You’re in college, living under your parents' roof in the same city in which you grew up and all you can think about is how amazing it would be to spread your wings and fly away.
Whether that means backpacking through Europe for a month or moving as far away as possible, you’re willing to give it a go!
“I just need a change!” suddenly becomes your catchphrase and nothing sounds quite as nice as starting fresh in a city you've never been. Sound a little something like you? Well, you’re not alone. This person was me two and a half years ago.
Born and raised in Los Angeles, California, I didn't know how truly good I had it. There were beach trips every weekend to Malibu and Santa Monica, hiking trips to Runyon and Griffith and the most perfect weather all year around. And, yes, I mean ALL. YEAR. ROUND.
But, just as any unfulfilled 20-year-old young woman, I somehow still felt like something was missing.
After months of contemplating where to move, convincing my parents I needed to move and ultimately convincing myself, I made the huge leap from the City of Angels to the Big Apple by transferring colleges.
The moment I landed in New York, I felt a dramatic change in my energy, mood and environment.
New York City is a whole other world, and I didn’t fully understand that until I arrived. As any excited, young, rambunctious Millennial would, I felt excited and anxious and kind of wanted to throw up, all at the same time.
New York was new; it was fresh, and I was here. I had arrived!
My first couple months as a New Yorker were thrilling, to say the least. I made new friends, went to delicious “hole in the wall” brunch spots and experienced tons of secret gems the city had to offer.
I remember thinking to myself, “LA is amazing, but New York… New York is something else.”
The next few months after weren’t so wonderful. I began to realize things I never noticed during the “honeymoon” stage of my move. First off, I may as well have been the only person on the planet who didn’t fully understand exactly how cold it gets on the East Coast.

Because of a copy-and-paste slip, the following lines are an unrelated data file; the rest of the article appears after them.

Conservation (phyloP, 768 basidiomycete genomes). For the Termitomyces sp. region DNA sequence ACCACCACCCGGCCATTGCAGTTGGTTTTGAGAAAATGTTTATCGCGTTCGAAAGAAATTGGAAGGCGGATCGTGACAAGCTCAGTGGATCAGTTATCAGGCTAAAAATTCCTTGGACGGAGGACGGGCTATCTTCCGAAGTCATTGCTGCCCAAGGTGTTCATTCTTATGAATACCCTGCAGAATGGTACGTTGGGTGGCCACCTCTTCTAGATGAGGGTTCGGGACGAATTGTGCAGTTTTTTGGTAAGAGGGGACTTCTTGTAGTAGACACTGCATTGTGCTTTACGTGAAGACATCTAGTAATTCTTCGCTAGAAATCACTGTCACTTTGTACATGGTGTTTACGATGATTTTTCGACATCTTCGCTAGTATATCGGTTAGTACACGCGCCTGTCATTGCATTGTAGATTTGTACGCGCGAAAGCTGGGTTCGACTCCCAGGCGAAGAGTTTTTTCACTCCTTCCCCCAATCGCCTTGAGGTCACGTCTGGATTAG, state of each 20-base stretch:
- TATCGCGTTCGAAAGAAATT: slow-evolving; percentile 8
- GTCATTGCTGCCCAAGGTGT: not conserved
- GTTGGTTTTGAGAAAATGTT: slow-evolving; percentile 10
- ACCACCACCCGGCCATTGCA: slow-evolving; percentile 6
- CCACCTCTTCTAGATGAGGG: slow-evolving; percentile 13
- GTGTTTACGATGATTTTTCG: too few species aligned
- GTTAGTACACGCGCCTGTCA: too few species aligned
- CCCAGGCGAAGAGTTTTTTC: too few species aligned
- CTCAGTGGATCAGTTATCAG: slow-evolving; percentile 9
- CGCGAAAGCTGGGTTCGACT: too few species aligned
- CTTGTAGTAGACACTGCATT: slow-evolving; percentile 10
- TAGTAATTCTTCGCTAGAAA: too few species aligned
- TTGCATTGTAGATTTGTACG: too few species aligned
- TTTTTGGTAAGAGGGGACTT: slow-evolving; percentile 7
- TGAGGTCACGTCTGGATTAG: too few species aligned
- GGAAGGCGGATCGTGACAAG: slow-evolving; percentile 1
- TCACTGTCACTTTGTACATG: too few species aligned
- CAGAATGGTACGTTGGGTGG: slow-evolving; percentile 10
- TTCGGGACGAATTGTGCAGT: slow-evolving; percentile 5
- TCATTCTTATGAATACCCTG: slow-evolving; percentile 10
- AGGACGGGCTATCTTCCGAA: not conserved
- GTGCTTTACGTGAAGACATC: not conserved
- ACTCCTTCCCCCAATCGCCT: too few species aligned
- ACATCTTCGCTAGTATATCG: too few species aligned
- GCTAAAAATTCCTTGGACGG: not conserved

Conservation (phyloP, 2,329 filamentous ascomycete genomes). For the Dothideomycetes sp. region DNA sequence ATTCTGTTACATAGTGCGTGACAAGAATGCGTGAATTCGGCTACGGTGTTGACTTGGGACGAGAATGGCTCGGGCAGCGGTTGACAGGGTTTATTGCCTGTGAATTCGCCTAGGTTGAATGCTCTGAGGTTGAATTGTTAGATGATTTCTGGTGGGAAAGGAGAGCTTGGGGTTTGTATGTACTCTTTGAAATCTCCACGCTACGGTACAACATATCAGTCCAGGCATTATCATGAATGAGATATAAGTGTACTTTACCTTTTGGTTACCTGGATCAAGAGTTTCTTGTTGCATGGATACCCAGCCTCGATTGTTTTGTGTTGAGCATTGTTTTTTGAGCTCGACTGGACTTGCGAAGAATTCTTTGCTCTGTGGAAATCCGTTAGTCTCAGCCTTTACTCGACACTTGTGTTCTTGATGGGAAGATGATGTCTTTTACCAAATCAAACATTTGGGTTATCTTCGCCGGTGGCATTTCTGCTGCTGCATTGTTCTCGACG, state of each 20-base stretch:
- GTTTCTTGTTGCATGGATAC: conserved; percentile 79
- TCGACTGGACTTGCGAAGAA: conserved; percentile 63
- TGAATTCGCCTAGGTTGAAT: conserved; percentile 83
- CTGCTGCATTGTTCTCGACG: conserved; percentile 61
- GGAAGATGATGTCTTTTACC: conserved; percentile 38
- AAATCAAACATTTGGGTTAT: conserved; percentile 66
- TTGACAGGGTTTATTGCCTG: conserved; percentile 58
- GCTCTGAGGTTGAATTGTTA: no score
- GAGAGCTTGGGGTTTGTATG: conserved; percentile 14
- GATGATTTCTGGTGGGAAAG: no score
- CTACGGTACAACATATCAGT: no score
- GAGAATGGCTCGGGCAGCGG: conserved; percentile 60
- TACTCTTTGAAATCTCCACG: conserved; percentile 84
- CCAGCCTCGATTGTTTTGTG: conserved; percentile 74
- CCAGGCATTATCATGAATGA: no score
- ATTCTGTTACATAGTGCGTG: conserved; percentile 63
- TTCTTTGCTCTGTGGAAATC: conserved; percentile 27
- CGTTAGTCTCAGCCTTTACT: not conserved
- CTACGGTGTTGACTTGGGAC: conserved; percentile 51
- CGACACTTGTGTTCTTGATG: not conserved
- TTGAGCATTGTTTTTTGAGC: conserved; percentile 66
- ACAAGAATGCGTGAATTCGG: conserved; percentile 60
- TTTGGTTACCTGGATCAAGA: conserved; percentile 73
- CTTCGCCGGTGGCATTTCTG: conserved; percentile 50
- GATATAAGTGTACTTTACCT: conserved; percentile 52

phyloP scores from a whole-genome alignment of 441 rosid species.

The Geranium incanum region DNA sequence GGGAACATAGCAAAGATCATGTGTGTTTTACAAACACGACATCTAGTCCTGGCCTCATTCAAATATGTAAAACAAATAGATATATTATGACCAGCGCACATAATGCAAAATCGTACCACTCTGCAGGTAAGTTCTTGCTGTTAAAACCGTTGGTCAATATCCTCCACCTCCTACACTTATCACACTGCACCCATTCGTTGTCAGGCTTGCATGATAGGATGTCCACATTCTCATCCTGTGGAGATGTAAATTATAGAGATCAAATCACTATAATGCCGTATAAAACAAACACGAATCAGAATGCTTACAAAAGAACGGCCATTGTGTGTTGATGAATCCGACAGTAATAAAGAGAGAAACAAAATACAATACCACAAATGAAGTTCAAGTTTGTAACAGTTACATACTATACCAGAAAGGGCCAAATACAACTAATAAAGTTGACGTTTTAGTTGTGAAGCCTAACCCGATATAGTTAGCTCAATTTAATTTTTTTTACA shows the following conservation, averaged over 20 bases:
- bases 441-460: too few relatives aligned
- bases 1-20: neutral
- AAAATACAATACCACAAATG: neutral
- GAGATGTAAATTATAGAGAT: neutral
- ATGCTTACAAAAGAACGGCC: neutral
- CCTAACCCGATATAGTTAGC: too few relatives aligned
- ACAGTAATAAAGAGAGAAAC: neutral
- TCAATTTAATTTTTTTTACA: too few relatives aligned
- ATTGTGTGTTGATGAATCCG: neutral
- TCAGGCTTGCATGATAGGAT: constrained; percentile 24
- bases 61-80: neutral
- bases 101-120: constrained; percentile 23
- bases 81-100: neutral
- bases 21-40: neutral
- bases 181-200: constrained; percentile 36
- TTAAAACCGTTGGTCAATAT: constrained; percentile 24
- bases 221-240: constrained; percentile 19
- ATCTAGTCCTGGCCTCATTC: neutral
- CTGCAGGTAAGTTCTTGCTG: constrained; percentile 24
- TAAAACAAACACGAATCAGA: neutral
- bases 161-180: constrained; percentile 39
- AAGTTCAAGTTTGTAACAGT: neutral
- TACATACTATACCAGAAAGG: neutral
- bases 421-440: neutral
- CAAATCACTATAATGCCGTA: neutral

The moment I learned I had to buy gloves (something I had obviously never worn in LA), I immediately felt overwhelmed with sadness. I soon learned that the crop tops I wore in the dead of winter back in California would only exit my dresser for about three months a year on the East Coast.
Second, that horrible smell on every corner suddenly became more apparent to my ever-so-pampered-by-fresh-Los-Angeles-air nostrils. Somehow, each corner I turned gave way to an abundance of garbage bags spread out on the ground, with raccoons or stray cats clawing through.
Third, I noticed the truth in the famous stereotype that New Yorkers have a tad of an attitude problem.
Don’t get me wrong; I’ve met some incredibly kind and friendly New Yorkers over the years, but at the end of the day, more people honk at you for no reason and few people have the patience to deal with your bullsh*t.
If you accidently bump someone’s shoulder, be prepared to recieve the death stare for at least 10 minutes straight.
While I slowly but surely came to realize little details of this city, somehow, it became less dazzling and more aggravating. I found myself giving the dirty looks and death stares. Was I finally becoming a real New Yorker -- attitude and all?
I thought to myself, Californians do everything differently. Life is slower, patience is high and the word “chill” is redefined.
It was then and there I realized not only was I born and raised in LA, I belonged there. An overwhelming nostalgia of missing the warm weather, winters on the beach, my parents' cooking, the smell of fresh air and driving my car everywhere came upon me.
I wanted Los Angeles back -- everything about it. My experience in this city wasn’t all bad, however. Fast-forward two years: I still live in New York, graduated from college and work full-time at my first grown-up, real-world job.
I’ve accomplished a lot, learned a lot and experienced more than I ever imagined I would. On top of everything, I met the love of my life out here, so you know, not all is lost.
Long story short, when I initially decided to move across the country, I didn’t exactly know what to expect. I knew I wanted change and I knew I felt some sort of urgency to get it. These days, I don’t crave change, nor do I crave stagnation. All I want these days is happiness.
Ideally, I’ll be living back home, in the City of Angels within the next two years, and I'll sweetly be able to kiss the concrete jungle goodbye for good, but one thing is for certain: I’ve grown more in these past two years of living in NYC than I did over the 19 years I lived in Los Angeles.
Despite my questionable thoughts on this place, I consider my time here to be an amazing success.